At our recent Hearsay Summit, industry thought leaders Sherina Smith, CMO of American Family Insurance, Zach Gipson, Head of Digital Investor Solutions at Charles Schwab, and Rohit Mahna, Head of Client Growth at Fidelity Institutional, shared their insights on digital transformation in an executive panel discussion facilitated by Kimberly Dieter Miller, LinkedIn’s Vice President of Sales for North America.
In their conversation, our panelists highlighted three vital building blocks for executing on digital transformation, which we share below.
Customer centricity must be the anchor
Opportunities to digitize the client experience are countless. With tech around every corner to solve every problem, teams are inundated with digital tools. So, how can firms prioritize use of these tools? Simply put, by anchoring on the customer.
It sounds elementary, but it’s easy to get caught up in the motions of implementing new technology and lose sight of the ultimate goal: creating simple, straightforward experiences that help clients. Changing the organizational mindset to focus on the client means thinking from the outside in, and putting the voice of the customer at the center to help internal teams understand how, when, and where they want to engage with your firm. Firms and individuals that move at the speed of the customer can leverage the right digital tools to create the best possible experience, and will be equipped to exceed customer expectations.
Don’t forget the human side
Digital transformation is more than just technology; teams play an integral role behind the scenes. Oftentimes, we overlook the human side of transformation when the emphasis and focus is on the technology, but failing to consider the impact on people and processes is a major misstep.
It’s critical to deeply understand how changes may impact the roles of people currently performing those tasks. How will the corporate team’s process need to adjust? What impact will the technology have on the field and their daily motions? How will the customer need to interact with the brand and field differently? Seamlessly blending these moving pieces is integral to successful digital transformation.
A few tips to ease the transition: communicate, communicate, communicate; be crisp and clear; and lead with empathy.
Be intentional about your approach to change management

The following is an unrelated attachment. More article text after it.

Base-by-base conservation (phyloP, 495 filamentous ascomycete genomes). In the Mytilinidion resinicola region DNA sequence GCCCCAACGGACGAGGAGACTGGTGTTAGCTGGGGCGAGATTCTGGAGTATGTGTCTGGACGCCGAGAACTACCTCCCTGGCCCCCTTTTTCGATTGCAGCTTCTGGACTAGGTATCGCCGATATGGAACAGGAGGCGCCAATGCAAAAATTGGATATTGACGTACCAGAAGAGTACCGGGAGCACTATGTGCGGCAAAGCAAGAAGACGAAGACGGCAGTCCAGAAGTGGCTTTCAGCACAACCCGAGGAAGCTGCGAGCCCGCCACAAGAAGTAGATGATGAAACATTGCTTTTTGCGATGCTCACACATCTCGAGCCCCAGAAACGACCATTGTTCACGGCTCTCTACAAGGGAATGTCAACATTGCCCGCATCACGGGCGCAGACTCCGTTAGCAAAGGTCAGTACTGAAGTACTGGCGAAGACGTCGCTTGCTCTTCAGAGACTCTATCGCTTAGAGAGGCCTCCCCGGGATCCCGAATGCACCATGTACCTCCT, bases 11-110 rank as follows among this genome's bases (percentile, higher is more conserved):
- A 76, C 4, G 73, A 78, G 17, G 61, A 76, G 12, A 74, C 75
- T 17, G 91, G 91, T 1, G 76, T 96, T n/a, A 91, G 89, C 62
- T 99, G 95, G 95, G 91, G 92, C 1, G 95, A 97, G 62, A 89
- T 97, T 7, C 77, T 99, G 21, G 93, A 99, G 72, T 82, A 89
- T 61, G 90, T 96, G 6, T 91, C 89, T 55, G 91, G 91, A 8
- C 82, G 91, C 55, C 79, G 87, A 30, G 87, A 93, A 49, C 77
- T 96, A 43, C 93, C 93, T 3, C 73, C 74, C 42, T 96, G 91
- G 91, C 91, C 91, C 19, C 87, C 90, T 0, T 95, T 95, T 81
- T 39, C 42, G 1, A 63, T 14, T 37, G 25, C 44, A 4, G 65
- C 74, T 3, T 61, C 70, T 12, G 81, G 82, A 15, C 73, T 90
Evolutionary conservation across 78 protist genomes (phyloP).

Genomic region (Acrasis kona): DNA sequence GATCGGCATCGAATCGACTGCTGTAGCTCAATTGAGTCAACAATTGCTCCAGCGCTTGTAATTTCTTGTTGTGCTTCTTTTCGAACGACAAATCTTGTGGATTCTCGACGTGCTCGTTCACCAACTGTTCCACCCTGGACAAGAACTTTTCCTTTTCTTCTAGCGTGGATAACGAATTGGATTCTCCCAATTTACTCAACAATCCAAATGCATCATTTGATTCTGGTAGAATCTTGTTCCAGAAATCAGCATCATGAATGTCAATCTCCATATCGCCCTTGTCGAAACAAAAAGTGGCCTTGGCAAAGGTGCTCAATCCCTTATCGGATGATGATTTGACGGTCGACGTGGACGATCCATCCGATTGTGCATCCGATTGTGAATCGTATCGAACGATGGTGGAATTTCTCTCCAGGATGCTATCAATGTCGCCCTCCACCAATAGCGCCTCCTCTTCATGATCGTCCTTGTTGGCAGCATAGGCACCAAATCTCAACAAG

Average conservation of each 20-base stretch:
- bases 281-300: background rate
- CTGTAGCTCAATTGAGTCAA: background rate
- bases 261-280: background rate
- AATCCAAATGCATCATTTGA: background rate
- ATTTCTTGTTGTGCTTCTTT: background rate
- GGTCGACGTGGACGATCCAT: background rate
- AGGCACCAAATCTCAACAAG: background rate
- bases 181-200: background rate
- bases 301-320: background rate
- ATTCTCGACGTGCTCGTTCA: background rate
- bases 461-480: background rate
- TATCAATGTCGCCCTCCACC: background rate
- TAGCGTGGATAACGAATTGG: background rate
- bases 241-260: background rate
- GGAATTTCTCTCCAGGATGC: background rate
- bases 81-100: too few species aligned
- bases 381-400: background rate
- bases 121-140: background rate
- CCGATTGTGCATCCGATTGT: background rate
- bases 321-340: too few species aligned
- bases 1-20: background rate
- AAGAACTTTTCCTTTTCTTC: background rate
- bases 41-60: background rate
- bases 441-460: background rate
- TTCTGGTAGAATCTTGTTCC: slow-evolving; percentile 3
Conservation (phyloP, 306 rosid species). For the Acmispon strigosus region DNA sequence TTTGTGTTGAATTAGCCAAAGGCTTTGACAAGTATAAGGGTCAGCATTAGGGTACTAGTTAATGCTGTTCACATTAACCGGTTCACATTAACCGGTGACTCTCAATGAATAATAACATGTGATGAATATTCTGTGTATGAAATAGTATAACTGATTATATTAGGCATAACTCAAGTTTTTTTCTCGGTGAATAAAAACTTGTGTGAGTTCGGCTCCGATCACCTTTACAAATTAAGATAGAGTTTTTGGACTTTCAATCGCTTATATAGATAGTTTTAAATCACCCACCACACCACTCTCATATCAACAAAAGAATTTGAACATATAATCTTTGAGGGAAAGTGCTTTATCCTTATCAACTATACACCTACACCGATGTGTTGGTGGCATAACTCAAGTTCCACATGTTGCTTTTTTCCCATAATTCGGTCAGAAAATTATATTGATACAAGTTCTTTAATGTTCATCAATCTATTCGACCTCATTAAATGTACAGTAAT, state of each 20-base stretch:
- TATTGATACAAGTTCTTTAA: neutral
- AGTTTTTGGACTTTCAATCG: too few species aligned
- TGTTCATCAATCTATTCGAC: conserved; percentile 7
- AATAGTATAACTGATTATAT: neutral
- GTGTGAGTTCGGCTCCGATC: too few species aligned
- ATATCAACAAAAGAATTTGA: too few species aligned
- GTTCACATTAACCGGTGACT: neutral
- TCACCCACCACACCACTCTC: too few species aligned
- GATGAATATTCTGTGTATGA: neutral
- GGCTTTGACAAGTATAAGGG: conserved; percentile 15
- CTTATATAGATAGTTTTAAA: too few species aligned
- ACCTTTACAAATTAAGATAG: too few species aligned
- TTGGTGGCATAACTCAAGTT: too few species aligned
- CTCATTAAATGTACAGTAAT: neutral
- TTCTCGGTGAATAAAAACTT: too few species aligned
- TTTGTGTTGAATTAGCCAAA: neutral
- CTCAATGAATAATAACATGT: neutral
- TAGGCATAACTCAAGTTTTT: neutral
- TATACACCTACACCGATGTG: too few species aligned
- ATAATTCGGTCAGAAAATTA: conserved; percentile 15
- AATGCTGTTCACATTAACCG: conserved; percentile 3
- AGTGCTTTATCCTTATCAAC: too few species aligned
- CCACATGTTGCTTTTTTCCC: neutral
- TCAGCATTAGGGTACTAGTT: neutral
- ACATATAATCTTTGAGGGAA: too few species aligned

Change is hard, and enduring constant change over the last two years has both expanded and exhausted our ability and willingness to adjust. So how can you be more intentional in your approach to change management?
One idea is to designate agents of change. Identify folks that will be directly impacted by the changes, include them in the project to gather first-party feedback, and enlist them to help with the rollout of the new process. (Be sure to consider all of the players.) Also, consider adopting a change management framework to help those impacted identify where they fall on the adoption curve, as this can inform the anticipated speed and scale for the rollout and help process owners determine whether they need to continue procuring buy-in.
Most importantly, design a clear feedback loop. Don’t stop at simply creating an open forum for feedback; design a process for reviewing, validating, and incorporating feedback to ensure continuous improvement and alignment with impacted teams. Often, the bulk of the work is directed towards operationalizing the new technology with the expectation that users will adapt, but leaving change management up to chance will most certainly sabotage the plan.
The digital transformation race is a marathon, not a sprint. Leading with the customer first, considering the human impact of the digital evolution, and creating a thoughtful and informed approach to change management will help ensure you’re keeping pace with the expectations of your customers and internal teams.
View this and other sessions from Hearsay Summit 2022 to hear how experts are forging a new path in financial services.